My work has received several research awards from external academic associations, including Best Paper on the History of Corporate Social Responsibility (2016) and Best Student Paper (2012) from the Academy of Management’s (AOM’s) Social Issues in Management division, Best International Paper (2016) from the AOM’s Management History division, Best Empirical Paper (2015) from the Eastern Academy of Management, and a Distinguished Dissertation award (2013) from the European Doctoral Programs Association in Management and Business Administration.

Teaching Interests

My teaching seeks to combine research-based frameworks and study of real-world examples and experiences to provide students with a holistic understanding of the organizational world. To this end, I work not only in the classroom, but also outside of it by developing and writing pedagogical materials, both articles and teaching cases, for my own courses as well as for instructors at business schools and universities around the world.

As an organizational researcher, my teaching philosophy is informed by a desire to provide students frameworks and experiences that will help them to navigate the organizations that they will inhabit through the course of their working lives. This approach is informed both by my work experience in the biotechnology, public health, and international development sectors and by my training as a social scientist.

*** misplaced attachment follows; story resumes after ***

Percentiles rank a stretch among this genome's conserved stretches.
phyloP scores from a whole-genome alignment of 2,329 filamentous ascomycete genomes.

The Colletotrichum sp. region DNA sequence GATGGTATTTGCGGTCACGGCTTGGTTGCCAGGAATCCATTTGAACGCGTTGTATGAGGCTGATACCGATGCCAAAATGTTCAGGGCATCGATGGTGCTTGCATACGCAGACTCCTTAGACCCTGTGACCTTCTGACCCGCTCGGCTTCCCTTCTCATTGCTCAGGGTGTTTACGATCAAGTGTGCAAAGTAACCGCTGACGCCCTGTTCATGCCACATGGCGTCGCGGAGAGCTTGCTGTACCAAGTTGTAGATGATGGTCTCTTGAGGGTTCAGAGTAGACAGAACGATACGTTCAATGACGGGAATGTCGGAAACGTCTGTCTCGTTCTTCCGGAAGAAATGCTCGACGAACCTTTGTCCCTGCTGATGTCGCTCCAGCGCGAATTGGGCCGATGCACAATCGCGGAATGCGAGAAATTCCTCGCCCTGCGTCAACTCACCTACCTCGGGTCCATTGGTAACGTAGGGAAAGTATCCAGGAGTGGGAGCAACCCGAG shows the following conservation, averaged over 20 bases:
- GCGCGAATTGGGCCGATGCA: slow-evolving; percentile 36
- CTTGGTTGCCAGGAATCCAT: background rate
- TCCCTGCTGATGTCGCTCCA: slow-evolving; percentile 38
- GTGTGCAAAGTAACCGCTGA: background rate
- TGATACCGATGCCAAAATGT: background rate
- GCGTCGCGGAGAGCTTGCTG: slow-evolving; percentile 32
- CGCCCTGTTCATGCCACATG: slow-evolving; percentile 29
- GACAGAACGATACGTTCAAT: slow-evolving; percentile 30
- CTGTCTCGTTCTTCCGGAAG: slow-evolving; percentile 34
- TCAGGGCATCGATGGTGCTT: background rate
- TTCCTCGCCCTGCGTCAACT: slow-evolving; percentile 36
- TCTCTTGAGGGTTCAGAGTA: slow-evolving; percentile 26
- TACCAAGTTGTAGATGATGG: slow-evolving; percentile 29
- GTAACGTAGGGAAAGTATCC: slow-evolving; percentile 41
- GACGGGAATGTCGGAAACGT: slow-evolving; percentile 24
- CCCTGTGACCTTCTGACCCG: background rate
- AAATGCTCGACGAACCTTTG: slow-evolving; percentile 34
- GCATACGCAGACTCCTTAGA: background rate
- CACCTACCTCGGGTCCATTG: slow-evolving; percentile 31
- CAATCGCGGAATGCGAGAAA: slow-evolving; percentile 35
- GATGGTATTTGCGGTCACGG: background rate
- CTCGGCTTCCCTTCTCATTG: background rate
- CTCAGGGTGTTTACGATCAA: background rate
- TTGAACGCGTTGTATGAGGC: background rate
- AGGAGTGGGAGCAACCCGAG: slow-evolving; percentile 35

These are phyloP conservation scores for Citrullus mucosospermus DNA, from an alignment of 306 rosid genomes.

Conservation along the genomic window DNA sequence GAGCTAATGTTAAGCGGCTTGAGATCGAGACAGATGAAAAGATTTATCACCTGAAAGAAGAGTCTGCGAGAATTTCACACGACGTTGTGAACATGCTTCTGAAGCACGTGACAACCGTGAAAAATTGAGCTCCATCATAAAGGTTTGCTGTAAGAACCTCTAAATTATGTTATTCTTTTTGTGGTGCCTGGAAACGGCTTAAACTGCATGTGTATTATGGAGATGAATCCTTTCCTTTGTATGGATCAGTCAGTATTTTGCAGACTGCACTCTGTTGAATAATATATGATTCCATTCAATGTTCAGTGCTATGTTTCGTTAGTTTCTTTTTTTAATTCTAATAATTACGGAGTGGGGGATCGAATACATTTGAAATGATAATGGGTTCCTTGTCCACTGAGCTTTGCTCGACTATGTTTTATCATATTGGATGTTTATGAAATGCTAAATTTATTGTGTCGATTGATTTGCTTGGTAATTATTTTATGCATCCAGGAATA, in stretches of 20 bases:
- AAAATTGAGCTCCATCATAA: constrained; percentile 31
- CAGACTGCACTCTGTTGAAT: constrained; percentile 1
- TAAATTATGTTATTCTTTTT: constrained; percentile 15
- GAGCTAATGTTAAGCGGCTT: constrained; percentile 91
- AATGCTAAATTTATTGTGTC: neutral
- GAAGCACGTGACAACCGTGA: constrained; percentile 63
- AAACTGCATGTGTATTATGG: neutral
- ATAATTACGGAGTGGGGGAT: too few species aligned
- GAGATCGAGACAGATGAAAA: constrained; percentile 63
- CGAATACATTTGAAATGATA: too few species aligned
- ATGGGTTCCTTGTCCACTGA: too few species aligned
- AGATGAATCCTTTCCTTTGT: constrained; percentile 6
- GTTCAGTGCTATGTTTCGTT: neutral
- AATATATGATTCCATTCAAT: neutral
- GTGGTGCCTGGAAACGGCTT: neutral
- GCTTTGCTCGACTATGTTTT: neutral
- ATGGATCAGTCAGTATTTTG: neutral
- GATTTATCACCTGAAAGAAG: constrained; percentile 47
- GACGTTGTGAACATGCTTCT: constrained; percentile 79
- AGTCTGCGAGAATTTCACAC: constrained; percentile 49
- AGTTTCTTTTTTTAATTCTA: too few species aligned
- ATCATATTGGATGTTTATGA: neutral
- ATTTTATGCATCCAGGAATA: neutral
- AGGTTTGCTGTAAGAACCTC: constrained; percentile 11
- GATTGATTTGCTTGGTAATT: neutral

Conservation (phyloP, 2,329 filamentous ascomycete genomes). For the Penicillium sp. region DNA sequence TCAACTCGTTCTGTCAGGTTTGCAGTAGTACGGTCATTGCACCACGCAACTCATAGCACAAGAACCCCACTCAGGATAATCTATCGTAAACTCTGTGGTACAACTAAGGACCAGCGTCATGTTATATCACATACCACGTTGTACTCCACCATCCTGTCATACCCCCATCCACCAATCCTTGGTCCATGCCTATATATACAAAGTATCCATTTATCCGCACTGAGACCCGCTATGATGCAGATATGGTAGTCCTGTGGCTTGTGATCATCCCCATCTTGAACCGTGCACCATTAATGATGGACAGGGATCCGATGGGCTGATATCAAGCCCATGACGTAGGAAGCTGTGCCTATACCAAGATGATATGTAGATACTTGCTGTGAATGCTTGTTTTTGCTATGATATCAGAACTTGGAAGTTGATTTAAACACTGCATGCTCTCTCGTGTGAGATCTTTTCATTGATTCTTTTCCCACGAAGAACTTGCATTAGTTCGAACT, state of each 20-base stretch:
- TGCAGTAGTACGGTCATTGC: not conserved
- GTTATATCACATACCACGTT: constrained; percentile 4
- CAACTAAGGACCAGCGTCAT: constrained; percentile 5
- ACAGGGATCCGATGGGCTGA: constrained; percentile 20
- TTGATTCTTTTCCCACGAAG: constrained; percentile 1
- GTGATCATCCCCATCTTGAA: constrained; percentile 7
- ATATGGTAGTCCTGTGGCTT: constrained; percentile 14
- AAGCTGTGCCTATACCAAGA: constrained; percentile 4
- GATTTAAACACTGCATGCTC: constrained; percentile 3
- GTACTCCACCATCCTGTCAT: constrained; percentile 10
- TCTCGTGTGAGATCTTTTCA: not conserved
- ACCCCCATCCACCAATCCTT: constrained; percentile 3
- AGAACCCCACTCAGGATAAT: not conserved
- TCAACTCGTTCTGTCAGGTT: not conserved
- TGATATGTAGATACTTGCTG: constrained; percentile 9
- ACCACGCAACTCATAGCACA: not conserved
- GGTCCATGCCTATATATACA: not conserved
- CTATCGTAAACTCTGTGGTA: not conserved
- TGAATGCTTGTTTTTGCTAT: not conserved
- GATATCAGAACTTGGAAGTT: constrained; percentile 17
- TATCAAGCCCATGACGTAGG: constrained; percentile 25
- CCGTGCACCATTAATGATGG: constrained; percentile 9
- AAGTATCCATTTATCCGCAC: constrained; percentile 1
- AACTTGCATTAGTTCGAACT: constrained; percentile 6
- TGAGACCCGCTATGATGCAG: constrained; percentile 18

At Wheaton, I teach courses in Social Entrepreneurship & Innovation (MGMT 225), Innovation, Social Impact and the UN Sustainable Development Goals (First Year Experience), Strategies for Social Change, and Senior Seminar (MGMT 401).


Ahmadsimab, A., & Chowdhury, I. 2020. Managing tensions and divergent institutional logics in firm-NPO partnerships. Journal of Business Ethics, forthcoming.

Chowdhury, I. 2019. Social entrepreneurship, water supply, and resilience: Lessons from the sanitation sector. Journal of Environmental Studies and Sciences, 9(3): 327-339.

Mehrpouya, A., & Chowdhury, I. 2018. Re-thinking the CSP-CFP linkage: Analyzing the mechanisms involved in translating socially-responsible behavior to financial performance. Advances in Strategic Management, 38: 227-256.

Green, C., Frid, C., & Chowdhury, I. 2017. International case studies in social entrepreneurship: A focus on Brazil. In P. Miesing & M. Aggestam (Eds.), Educating Social Entrepreneurs: From Business Plan Formulation to Implementation (Vol. II). New York, NY: Business Expert Press, 63-76.

Frid, C., Chowdhury, I., & Green, C. 2016. An experiential field study in social entrepreneurship. Journal of Business Ethics Education, 13: 243-264.

Chowdhury, I. 2016. From social entrepreneur to social enterprise: Organizational change at the World Toilet Organization. In A. Rahim (Ed.), Current Topics in Management (Volume 18). London, UK: Routledge, 183-200.